La Sal Pass is a trail of moderate difficulty on the western portion and easy difficulty on the eastern side of the plateau. To pass through the western side of the pass you’ll need a 4×4 truck with good tires and ground clearance while the eastern slope is minivan friendly under dry conditions. There is no single hard obstacle, just lots of small shelf sections, a talus rock slope, boulders strewn about, and a few fallen trees that may get in your way. Be ready to deal with oncoming traffic on narrow sections of the trail and possibly back up in an undesirable location. Don’t go on this trail if you’re scared of heights.
It’s been a while since I’ve posted some progress updates on the truck build so here it goes. The following is a short list of components I’ve changed out and a few maintenance items performed:
I had approximately four quarts of automatic transmission fluid changed out and did an oil change with fine lab results.
I replaced one Blue Sea Systems fuse block with the higher capacity Safety Hub 150. The Safety Hub 150 is rated for up to 280A and allows the use of higher current/interrupt rated MIDI®/AMI® fuses in addition to smaller ATO/ATC fuses. I also finally got around to covering up the exposed “hot” points on the isolation breaker, upgraded a few ground wires and replaced the Odyssey Group 34R battery with a NorthStar 27F battery.
Hell’s Revenge is a difficult trail in the Sand Flats Recreation Area near Moab, UT. A truck that passes through this trail should have 33″ tires, one locker, some skid plates, and good suspension articulation. Some of the hardest obstacles have bypasses or may be avoided but you should be prepared for a hardcore trail (especially if it has just rained). I opted not to drive my truck on this trail and went for a long hike. It’s a nice perspective and I wanted to walk a little of my 4,000 mile road trip. Enjoy the photos and find the rest of them on the dedicated page!
Fins and Things is a difficult trail in the beautiful area around Moab, UT that everyone should pass through once in their life. This area is very visually amazing and stunning! My dash camera decided to stop properly working shortly before arriving in the area so I only drove through the western portions of the trail. After that I just took some photos and videos of other drivers surmounting some of the obstacles. A truck with 4×4, good ground clearance, and decent tires should be able to make it through this trail. Be ready to scrape your trailer hitch and get used to having a fun time seeing over the hood of your truck if you drive a full-size. A day-trip pass for the Sand Flats Recreation Area is $5. Enjoy the photos and be sure to look for the rest of them on the dedicated trail page!
Cedar Creek Road is a trail of easy difficulty that a 2WD truck with some ground clearance should easily pass through in dry conditions. There are no hard obstacles on this trail, just wonderful views of the canyon and an easy-going drive that is close to San Diego with little risk of vehicle damage. There are also numerous hiking trails in the area for when you just need a nice, long walk outside. This trail is very picture heavy so be sure to enjoy all of the photos here on the dedicated page!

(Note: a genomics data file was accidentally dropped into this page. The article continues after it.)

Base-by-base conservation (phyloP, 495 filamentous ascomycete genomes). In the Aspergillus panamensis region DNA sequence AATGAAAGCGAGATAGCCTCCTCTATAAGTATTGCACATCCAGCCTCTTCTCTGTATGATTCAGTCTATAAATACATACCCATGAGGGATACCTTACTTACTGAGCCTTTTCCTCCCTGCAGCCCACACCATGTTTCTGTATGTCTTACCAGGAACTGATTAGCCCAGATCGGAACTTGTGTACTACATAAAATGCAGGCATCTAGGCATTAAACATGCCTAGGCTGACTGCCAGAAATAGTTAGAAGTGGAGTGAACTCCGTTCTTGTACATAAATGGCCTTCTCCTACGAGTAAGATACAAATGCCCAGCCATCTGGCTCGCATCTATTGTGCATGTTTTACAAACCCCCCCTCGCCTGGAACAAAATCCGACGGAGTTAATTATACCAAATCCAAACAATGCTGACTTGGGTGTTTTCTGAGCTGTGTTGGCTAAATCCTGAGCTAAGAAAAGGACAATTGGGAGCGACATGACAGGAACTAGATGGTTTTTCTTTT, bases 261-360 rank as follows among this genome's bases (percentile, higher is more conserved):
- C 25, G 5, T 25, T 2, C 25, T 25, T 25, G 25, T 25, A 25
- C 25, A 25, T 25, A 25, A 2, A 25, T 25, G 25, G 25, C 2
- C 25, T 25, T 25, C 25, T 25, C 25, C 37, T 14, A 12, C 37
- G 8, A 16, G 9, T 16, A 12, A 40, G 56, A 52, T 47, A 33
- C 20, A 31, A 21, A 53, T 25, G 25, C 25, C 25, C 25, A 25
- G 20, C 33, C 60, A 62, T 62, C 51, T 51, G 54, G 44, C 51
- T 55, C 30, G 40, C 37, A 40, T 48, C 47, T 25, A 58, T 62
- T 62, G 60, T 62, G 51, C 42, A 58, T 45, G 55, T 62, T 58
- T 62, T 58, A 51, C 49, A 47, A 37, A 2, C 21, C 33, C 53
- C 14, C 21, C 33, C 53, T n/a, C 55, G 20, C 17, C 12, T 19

White Mountain is a trail of moderate difficulty that a 4×4 truck with decent tires should be able to navigate. No obstacle is terribly difficult but there are lots of tough rocks of which a few demand careful tire placement. For much of the trail the brush is very tight or there is a steep cliff to one (or both sides) which may make it very fun to deal with opposing traffic. It would be wise to stop your vehicle at an open spot when you get a chance and take a quick look to see if any other trucks are heading your way. For this trip I was a passenger (for once) and just got to enjoy the scenery a little more than I usually do. I also had a great chance to take more photos than normal, enjoy the rest of the photos and videos here on the complete page!
The Coxey Trail (3N14) is a trail of easy difficulty north of Big Bear Lake that any truck with some ground clearance would easily drive through. This trail starts high near Big Bear Lake and gently descends down the San Bernardino Mountains into the vast expanse of the Mojave Desert. The southern end of the trail starts in Fawnskin along CA-38 at the Rim of the World Drive. The northern end of the trail is at the junction of Bowen Ranch Road and Coxey Road. This is a fun, relaxing trail run that will be well worth your time. The rest of the photos and videos may be found here on the dedicated page. Enjoy!
I’m putting both of these trails on the same page due to how they intertwine with each other. I suppose you could just drive along Skyline Drive on its own but only completing Clark’s Grade would require a U-turn as soon as you reached the top. A 4×4 truck with decent ground clearance and tires will easily pass through this road under dry conditions. The path to Clark’s Summit is a narrow shelf road in which encountering opposing traffic is rather miserable. I’ve generally completed this route from the southern end starting at Seven Oaks Road just north of CA-38.
Upon reaching Clark’s Summit Skyline Drive goes off both east and west and snakes its way north towards a few different spots in Big Bear Lake. The views the entire way are amazing and well worth your time! There are many hiking and biking trails that pass through Skyline Drive so be sure to watch out for pedestrians. There are multiple methods of reaching both of these trails and I will have to pass through more of them in the future. Be sure to look on the dedicated page to find all of the photos and videos and enjoy!